32 movers and shakers in popular Filipino culture the past 32 years
Lav Diaz—He’s suffered for his art, now it’s your turn. No filmmaker demands as much commitment from his audience as Diaz, whose glacially-paced, daylong-watching epics such as “Death in the Land of Encantos” and “Norte: The End of History” are truly mind-altering experiences.
Manuel Ocampo—His transgressive canvases were hugely influential and helped make the local art scene safe for pop surrealism. Lately, he’s also become something of a social media gadfly with his savage critiques of the local “art boom.”
Ely Buendia—As chief songwriter of the Eraserheads, Buendia’s hook-laden pop mini-dramas such as “Ligaya,” “Alapaap” and “Ang Huling El Bimbo” captured the inchoate dreams of the pre-millennial generation like no one before, or since.
The Auctioneers—For better or worse, rival auction houses León Gallery and Salcedo Auctions are setting the pace for the local art scene, creating tomorrow’s art stars and defining the art market, for good or bad.
The National Museum—The tag team of director Jeremy Barns and assistant director Ana Labrador resuscitated a moribund institution and turned it into the present-day cultural dynamo. Who’d have thunk it?
Art Fair Philippines—Arguably the art event of the year since it began six years ago, the annual Art Fair Philippines has placed contemporary Philippine art squarely in the mainstream consciousness.
Lino Brocka—Although his landmark works predate the Philippine Daily Inquirer, Brocka ushered in the era of the director as auteur. His compassionate critiques of Philippine society have stood the test of time.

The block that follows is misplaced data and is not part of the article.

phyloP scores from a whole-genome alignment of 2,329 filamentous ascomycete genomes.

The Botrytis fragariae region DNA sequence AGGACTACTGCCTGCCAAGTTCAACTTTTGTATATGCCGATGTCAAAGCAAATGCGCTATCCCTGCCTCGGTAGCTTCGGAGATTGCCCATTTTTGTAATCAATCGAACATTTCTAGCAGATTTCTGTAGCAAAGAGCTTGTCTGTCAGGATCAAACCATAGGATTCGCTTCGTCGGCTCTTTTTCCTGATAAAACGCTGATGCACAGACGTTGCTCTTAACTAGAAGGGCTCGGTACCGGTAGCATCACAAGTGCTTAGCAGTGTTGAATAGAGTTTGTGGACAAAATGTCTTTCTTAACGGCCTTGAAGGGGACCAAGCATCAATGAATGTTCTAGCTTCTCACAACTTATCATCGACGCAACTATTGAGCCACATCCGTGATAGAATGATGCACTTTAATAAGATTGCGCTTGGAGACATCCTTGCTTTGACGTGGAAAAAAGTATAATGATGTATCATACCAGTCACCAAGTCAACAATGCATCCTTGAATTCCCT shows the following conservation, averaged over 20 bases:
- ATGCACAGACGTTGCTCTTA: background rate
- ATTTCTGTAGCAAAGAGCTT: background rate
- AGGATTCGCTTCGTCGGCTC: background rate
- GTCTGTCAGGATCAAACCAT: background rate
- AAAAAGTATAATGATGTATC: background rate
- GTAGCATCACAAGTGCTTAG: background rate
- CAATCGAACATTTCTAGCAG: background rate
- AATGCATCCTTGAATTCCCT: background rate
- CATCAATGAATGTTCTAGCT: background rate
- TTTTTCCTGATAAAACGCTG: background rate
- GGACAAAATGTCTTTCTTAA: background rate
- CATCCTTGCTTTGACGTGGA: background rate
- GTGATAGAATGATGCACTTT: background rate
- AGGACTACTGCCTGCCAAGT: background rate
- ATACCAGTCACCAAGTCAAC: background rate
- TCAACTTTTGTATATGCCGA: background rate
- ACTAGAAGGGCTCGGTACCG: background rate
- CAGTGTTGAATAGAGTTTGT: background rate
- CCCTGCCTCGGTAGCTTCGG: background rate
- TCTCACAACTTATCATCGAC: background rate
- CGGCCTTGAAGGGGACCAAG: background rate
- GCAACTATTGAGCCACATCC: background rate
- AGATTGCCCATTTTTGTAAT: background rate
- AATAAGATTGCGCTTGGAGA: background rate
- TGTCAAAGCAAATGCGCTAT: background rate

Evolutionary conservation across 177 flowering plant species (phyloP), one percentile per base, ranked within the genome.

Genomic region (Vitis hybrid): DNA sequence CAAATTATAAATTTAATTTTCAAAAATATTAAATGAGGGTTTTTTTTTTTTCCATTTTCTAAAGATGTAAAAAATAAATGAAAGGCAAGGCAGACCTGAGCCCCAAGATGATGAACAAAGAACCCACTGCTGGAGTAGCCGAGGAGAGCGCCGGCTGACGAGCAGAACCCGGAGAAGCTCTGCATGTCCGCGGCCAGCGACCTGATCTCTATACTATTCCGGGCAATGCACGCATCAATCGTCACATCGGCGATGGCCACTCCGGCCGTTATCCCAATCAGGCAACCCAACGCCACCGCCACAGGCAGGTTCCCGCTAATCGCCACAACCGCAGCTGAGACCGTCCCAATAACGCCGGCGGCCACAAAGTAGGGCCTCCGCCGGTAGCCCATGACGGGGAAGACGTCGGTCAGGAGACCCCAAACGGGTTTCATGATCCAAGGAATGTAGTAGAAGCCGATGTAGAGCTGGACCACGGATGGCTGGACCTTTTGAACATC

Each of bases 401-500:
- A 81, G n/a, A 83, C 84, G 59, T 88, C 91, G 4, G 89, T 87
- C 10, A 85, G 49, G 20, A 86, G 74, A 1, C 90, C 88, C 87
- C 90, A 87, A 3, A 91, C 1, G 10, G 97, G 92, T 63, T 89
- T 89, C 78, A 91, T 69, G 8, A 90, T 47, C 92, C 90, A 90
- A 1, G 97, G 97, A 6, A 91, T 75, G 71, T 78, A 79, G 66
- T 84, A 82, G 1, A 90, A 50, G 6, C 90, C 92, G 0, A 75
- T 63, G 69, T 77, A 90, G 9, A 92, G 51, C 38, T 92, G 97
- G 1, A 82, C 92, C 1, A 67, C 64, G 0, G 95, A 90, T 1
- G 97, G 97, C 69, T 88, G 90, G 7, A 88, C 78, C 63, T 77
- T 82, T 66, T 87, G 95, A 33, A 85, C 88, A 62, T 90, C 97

Whilce Portacio—Following in the footsteps of pioneers such as Nestor Redondo and Alfredo Alcala, Fil-Am comics artist Portacio was first through the breech with his landmark work on “The Punisher,” “Uncanny X-Men,” “Batman” and “Iron Man.” In his wake would come the likes of Leinil Yu and Gerry Alanguilan and the rest of the Pinoy wave currently dominating the comics industry.
Francisco “Bobby” Mañosa—Tireless proselytizer for Filipino architecture since his landmark “Tahanang Pilipino” (better known as the Coconut Palace), Mañosa has finally seen his efforts pay off with greater acceptance of Filipino design elements among younger architects and their clientele.
Ronald Ventura—It’s just too bad that his name has become synonymous with the record price one of his works fetched at Sotheby’s: $1.1 million. Ventura gets a lot of flak from other Filipino artists, but the irony is, the Sotheby’s record price was a precursor of jacked-up prices of Filipino artists’ works on the world market.
Benedicto “BenCab” Cabrera—The prolific National Artist is also, arguably, our first celebrity artist. (Was Amorsolo ever mobbed by strangers wanting a “Kodak” moment?) BenCab has made his presence felt across various art media, even in theater and fashion.
Brillante Mendoza—Independent filmmaker and film festival favorite, Mendoza has become Brocka’s heir apparent with socially-conscious films such as “Kinatay,” “Taklub” and “Ma’Rosa.”
Wawi Navarroza—Until Navarroza arrived on the scene, a photographer doing only art photography was all but unheard of. Now others have followed in her footsteps.
Junyee—He all but invented Filipino installation art in the 1970s, influencing younger artists such as Santi Bose, Robert Villanueva and current practitioners of the form.